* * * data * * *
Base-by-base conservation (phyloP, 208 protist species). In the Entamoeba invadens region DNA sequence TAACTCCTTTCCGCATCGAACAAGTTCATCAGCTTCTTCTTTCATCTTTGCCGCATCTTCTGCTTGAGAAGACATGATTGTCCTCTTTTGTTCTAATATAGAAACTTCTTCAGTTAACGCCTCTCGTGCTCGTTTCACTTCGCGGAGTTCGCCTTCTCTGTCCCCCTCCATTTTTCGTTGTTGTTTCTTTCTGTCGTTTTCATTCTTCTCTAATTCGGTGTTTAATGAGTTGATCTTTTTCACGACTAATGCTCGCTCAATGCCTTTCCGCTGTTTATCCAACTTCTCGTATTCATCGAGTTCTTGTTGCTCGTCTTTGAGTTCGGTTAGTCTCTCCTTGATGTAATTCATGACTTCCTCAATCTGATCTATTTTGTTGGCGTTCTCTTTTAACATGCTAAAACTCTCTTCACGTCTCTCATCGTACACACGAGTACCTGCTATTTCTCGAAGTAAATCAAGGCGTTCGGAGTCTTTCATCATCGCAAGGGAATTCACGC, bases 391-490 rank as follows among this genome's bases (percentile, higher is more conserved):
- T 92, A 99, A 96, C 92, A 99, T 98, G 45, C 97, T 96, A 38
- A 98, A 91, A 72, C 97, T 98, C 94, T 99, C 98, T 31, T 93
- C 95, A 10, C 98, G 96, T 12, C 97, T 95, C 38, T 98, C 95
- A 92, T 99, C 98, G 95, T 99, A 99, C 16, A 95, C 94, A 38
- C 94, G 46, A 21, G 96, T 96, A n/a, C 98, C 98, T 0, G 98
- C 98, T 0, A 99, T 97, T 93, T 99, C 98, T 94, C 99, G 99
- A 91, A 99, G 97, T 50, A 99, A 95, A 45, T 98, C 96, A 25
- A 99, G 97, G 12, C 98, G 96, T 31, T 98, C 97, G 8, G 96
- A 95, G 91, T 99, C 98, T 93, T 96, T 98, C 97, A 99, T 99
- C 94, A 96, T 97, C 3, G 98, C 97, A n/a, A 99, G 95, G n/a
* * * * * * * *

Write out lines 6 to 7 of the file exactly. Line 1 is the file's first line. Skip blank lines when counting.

- C 94, G 46, A 21, G 96, T 96, A n/a, C 98, C 98, T 0, G 98
- C 98, T 0, A 99, T 97, T 93, T 99, C 98, T 94, C 99, G 99